Namibia Drilling Heating Up With Two Wells In Two Weeks
Drilling for oil in Namibia is heating up with another oil major spudding an exploration well in the country’s offshore, the second in two weeks.
Namely, Shell spud an exploration well in the offshore Orange Basin using one of Valaris’ drillships. The drilling started on the Graff-1 well, located in Block 2913A where Shell is the operator and is partnered by QatarEnergy and Namibia’s national oil company Namcor.
QatarEnergy and Namcor will be a recurring theme here as they were involved in a TotalEnergies well spud only two weeks ago. To remind, the Qatari company became Shell’s partner in two exploration blocks off Namibia – Block 2913A and Block 2914B – in April 2021.
Both blocks are within the PEL 39 exploration license, located in ultra-deepwater depths of around 8,200 feet. The license covers around 4,750 square miles.
The Graff-1 well is being drilled by the Valaris DS-10 drillship. Shell hired the rig for the drilling of two wells in August 2021. The rig won two one-well contracts which should last around 120 days in total. The rig was not only hired for work off Namibia but also for drilling off Sao Tome and Principe. The deal for Namibian work was scheduled to start first.
According to data available on Valaris’ website, the Valaris DS-10 started working for Shell off Namibia in November 2021 and will complete work under the deal in January 2022. The contract for Sao Tome and Principe work will start in February 2022.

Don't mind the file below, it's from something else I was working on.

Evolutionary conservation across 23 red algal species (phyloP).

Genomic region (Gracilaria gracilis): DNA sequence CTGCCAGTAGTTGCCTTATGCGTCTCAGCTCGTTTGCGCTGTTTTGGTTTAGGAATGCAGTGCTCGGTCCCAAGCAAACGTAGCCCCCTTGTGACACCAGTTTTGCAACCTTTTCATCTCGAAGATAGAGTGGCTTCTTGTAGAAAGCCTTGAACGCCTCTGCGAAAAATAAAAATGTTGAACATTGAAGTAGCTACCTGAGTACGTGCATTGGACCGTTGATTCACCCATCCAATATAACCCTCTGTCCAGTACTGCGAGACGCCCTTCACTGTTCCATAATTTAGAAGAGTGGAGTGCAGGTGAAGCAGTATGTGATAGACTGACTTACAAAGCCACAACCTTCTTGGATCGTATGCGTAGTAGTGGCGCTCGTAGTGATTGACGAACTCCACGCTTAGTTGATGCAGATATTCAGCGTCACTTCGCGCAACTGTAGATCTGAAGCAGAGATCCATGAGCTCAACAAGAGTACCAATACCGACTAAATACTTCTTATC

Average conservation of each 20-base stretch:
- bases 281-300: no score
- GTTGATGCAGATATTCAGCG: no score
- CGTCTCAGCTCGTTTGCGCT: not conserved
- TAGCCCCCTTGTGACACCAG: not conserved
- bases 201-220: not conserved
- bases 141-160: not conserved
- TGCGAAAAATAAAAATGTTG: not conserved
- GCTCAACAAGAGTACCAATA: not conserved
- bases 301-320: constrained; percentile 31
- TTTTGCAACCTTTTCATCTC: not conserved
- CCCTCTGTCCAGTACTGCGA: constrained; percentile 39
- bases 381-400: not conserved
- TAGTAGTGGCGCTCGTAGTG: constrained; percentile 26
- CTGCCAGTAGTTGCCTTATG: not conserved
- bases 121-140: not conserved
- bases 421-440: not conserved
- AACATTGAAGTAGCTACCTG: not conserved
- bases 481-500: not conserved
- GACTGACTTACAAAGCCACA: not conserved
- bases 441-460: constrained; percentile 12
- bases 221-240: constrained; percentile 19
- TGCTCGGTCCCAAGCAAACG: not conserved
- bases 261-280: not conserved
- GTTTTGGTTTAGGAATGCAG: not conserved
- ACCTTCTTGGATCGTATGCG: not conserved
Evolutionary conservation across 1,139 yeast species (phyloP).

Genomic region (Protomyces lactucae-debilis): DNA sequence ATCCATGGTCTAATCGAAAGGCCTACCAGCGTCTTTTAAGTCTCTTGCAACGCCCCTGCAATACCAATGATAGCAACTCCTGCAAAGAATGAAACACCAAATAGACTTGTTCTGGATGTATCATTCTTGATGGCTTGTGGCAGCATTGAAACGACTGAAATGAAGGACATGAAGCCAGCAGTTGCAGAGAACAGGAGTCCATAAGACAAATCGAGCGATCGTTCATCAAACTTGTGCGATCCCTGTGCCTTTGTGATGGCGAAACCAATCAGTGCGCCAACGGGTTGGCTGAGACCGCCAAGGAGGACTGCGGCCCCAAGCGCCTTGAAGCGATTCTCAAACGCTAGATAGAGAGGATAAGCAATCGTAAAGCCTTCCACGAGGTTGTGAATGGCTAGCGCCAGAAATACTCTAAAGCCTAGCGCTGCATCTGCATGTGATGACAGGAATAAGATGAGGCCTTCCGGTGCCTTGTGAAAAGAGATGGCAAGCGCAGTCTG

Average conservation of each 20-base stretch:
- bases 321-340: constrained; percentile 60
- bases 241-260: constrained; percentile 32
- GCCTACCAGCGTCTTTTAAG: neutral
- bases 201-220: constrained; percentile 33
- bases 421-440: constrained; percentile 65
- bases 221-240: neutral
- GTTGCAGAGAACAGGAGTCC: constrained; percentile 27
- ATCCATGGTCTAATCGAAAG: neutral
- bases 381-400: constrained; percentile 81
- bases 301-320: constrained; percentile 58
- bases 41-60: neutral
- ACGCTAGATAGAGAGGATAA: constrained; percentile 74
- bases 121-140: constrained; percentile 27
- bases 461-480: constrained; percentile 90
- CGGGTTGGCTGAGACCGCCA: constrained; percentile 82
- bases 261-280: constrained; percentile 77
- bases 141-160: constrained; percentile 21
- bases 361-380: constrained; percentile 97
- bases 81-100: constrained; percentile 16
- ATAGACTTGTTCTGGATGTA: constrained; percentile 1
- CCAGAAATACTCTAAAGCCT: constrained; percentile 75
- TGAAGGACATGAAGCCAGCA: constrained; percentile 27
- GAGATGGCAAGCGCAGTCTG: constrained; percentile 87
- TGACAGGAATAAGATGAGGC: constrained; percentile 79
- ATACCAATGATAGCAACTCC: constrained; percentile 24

According to Namcor’s announcement, the spud of the well was quite a milestone for the company and “Namibia as a whole.”
Shell’s spud of the Graff exploration well in Namibia closely follows TotalEnergies spud of the Venus-1X deepwater well, located in Namibia Block 2913B – part of PEL 56.
As previously mentioned, QatarEnergy and Namcor are TotalEnergies’ partners in this block and the Venus-1X well. QatarEnergies became involved in Block 2913B where Venus is located as well as Block 2912 in August 2019 via a farm-in deal with the French oil major. The Venus deepwater well is being drilled using the Maersk Voyager drillship.
Another company made an announcement regarding the spud of both wells. This company is Pancontinental Energy which is the operator of PEL 87 offshore Namibia. They see the drilling of the two wells as highly important as both Venus and Graff are being drilled on-trend to Pancontinental’s giant PEL 87 Saturn oil play.
“This is a very exciting time for Pancontinental, with the huge oil potential of our Saturn turbidite complex in PEL 87 being drilled on-trend by Shell and Total,” Pancontinental Technical Director Barry Rushworth said.
“These wells are recognized worldwide as two of the most important oil exploration wells of the year. Total’s Venus-1 well spudded recently, and now Shell has started its Graff-1 well. Pancontinental’s Saturn turbidite complex is geologically similar in many ways, particularly to the Venus prospect,” he added.
“These turbidite plays are like very large oil fields elsewhere in Africa, triggering significant interest in offshore Namibia from major oil companies and Africa specialists. In this prime region, drilling success could open up a completely new African oil play,” Rushworth concluded.
Also, Pancontinental is the only junior energy company positioned alongside industry majors as an operator in Namibia’s possibly prolific offshore play. Its partners in PEL 87 are Custos Investments and Namcor.
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